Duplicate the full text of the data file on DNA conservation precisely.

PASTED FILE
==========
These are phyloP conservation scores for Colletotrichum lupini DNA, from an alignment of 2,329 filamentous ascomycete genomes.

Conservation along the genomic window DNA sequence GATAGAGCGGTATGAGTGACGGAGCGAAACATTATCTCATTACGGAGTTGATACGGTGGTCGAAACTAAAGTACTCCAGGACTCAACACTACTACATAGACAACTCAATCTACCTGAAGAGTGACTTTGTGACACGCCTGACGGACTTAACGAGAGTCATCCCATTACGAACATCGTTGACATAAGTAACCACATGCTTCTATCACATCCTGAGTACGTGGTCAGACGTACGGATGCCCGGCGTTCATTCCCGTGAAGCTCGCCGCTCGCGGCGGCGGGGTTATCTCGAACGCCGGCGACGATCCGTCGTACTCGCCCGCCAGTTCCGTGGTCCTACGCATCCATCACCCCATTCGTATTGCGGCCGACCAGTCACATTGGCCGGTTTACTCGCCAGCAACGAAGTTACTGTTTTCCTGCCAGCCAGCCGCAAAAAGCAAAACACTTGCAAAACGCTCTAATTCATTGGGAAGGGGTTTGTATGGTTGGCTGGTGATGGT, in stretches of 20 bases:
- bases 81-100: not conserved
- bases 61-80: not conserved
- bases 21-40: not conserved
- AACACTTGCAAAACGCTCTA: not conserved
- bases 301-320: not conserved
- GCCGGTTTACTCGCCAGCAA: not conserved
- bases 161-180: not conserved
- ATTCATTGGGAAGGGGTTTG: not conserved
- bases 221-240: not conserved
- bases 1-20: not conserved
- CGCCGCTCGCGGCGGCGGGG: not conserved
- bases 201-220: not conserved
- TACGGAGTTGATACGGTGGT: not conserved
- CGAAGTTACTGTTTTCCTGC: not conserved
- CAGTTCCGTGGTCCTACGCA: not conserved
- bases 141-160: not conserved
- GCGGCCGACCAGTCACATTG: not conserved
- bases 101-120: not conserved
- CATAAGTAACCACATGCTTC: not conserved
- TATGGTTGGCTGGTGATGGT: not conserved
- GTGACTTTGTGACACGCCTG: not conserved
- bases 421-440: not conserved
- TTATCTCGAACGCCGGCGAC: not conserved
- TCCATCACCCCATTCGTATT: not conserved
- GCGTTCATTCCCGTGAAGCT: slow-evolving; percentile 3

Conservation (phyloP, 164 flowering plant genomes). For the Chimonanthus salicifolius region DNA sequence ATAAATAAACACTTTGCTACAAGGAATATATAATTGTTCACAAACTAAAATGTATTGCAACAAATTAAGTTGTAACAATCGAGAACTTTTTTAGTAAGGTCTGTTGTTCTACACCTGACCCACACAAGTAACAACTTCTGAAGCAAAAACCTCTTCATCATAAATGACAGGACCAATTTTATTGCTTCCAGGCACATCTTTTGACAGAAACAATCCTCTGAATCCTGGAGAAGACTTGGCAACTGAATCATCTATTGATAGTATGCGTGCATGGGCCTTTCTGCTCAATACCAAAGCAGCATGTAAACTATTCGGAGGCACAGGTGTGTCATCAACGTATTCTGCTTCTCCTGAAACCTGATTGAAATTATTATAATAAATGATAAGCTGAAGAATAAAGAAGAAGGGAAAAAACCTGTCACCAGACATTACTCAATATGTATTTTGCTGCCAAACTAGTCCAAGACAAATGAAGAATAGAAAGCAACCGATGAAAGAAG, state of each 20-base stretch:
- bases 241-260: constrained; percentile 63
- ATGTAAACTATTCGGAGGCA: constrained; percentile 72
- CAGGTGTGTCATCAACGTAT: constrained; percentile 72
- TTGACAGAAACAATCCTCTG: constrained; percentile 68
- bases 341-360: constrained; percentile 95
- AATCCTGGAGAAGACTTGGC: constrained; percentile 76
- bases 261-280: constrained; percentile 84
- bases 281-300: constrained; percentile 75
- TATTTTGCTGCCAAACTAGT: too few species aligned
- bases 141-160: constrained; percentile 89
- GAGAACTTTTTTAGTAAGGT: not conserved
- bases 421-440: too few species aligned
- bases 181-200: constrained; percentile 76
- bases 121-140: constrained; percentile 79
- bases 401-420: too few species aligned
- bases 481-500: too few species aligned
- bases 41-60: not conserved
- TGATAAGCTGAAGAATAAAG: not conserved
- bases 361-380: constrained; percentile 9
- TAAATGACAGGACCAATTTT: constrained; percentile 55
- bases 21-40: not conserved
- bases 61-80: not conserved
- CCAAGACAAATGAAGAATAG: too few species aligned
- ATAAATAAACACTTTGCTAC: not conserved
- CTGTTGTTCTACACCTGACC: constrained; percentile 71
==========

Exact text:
These are phyloP conservation scores for Colletotrichum lupini DNA, from an alignment of 2,329 filamentous ascomycete genomes.

Conservation along the genomic window DNA sequence GATAGAGCGGTATGAGTGACGGAGCGAAACATTATCTCATTACGGAGTTGATACGGTGGTCGAAACTAAAGTACTCCAGGACTCAACACTACTACATAGACAACTCAATCTACCTGAAGAGTGACTTTGTGACACGCCTGACGGACTTAACGAGAGTCATCCCATTACGAACATCGTTGACATAAGTAACCACATGCTTCTATCACATCCTGAGTACGTGGTCAGACGTACGGATGCCCGGCGTTCATTCCCGTGAAGCTCGCCGCTCGCGGCGGCGGGGTTATCTCGAACGCCGGCGACGATCCGTCGTACTCGCCCGCCAGTTCCGTGGTCCTACGCATCCATCACCCCATTCGTATTGCGGCCGACCAGTCACATTGGCCGGTTTACTCGCCAGCAACGAAGTTACTGTTTTCCTGCCAGCCAGCCGCAAAAAGCAAAACACTTGCAAAACGCTCTAATTCATTGGGAAGGGGTTTGTATGGTTGGCTGGTGATGGT, in stretches of 20 bases:
- bases 81-100: not conserved
- bases 61-80: not conserved
- bases 21-40: not conserved
- AACACTTGCAAAACGCTCTA: not conserved
- bases 301-320: not conserved
- GCCGGTTTACTCGCCAGCAA: not conserved
- bases 161-180: not conserved
- ATTCATTGGGAAGGGGTTTG: not conserved
- bases 221-240: not conserved
- bases 1-20: not conserved
- CGCCGCTCGCGGCGGCGGGG: not conserved
- bases 201-220: not conserved
- TACGGAGTTGATACGGTGGT: not conserved
- CGAAGTTACTGTTTTCCTGC: not conserved
- CAGTTCCGTGGTCCTACGCA: not conserved
- bases 141-160: not conserved
- GCGGCCGACCAGTCACATTG: not conserved
- bases 101-120: not conserved
- CATAAGTAACCACATGCTTC: not conserved
- TATGGTTGGCTGGTGATGGT: not conserved
- GTGACTTTGTGACACGCCTG: not conserved
- bases 421-440: not conserved
- TTATCTCGAACGCCGGCGAC: not conserved
- TCCATCACCCCATTCGTATT: not conserved
- GCGTTCATTCCCGTGAAGCT: slow-evolving; percentile 3

Conservation (phyloP, 164 flowering plant genomes). For the Chimonanthus salicifolius region DNA sequence ATAAATAAACACTTTGCTACAAGGAATATATAATTGTTCACAAACTAAAATGTATTGCAACAAATTAAGTTGTAACAATCGAGAACTTTTTTAGTAAGGTCTGTTGTTCTACACCTGACCCACACAAGTAACAACTTCTGAAGCAAAAACCTCTTCATCATAAATGACAGGACCAATTTTATTGCTTCCAGGCACATCTTTTGACAGAAACAATCCTCTGAATCCTGGAGAAGACTTGGCAACTGAATCATCTATTGATAGTATGCGTGCATGGGCCTTTCTGCTCAATACCAAAGCAGCATGTAAACTATTCGGAGGCACAGGTGTGTCATCAACGTATTCTGCTTCTCCTGAAACCTGATTGAAATTATTATAATAAATGATAAGCTGAAGAATAAAGAAGAAGGGAAAAAACCTGTCACCAGACATTACTCAATATGTATTTTGCTGCCAAACTAGTCCAAGACAAATGAAGAATAGAAAGCAACCGATGAAAGAAG, state of each 20-base stretch:
- bases 241-260: constrained; percentile 63
- ATGTAAACTATTCGGAGGCA: constrained; percentile 72
- CAGGTGTGTCATCAACGTAT: constrained; percentile 72
- TTGACAGAAACAATCCTCTG: constrained; percentile 68
- bases 341-360: constrained; percentile 95
- AATCCTGGAGAAGACTTGGC: constrained; percentile 76
- bases 261-280: constrained; percentile 84
- bases 281-300: constrained; percentile 75
- TATTTTGCTGCCAAACTAGT: too few species aligned
- bases 141-160: constrained; percentile 89
- GAGAACTTTTTTAGTAAGGT: not conserved
- bases 421-440: too few species aligned
- bases 181-200: constrained; percentile 76
- bases 121-140: constrained; percentile 79
- bases 401-420: too few species aligned
- bases 481-500: too few species aligned
- bases 41-60: not conserved
- TGATAAGCTGAAGAATAAAG: not conserved
- bases 361-380: constrained; percentile 9
- TAAATGACAGGACCAATTTT: constrained; percentile 55
- bases 21-40: not conserved
- bases 61-80: not conserved
- CCAAGACAAATGAAGAATAG: too few species aligned
- ATAAATAAACACTTTGCTAC: not conserved
- CTGTTGTTCTACACCTGACC: constrained; percentile 71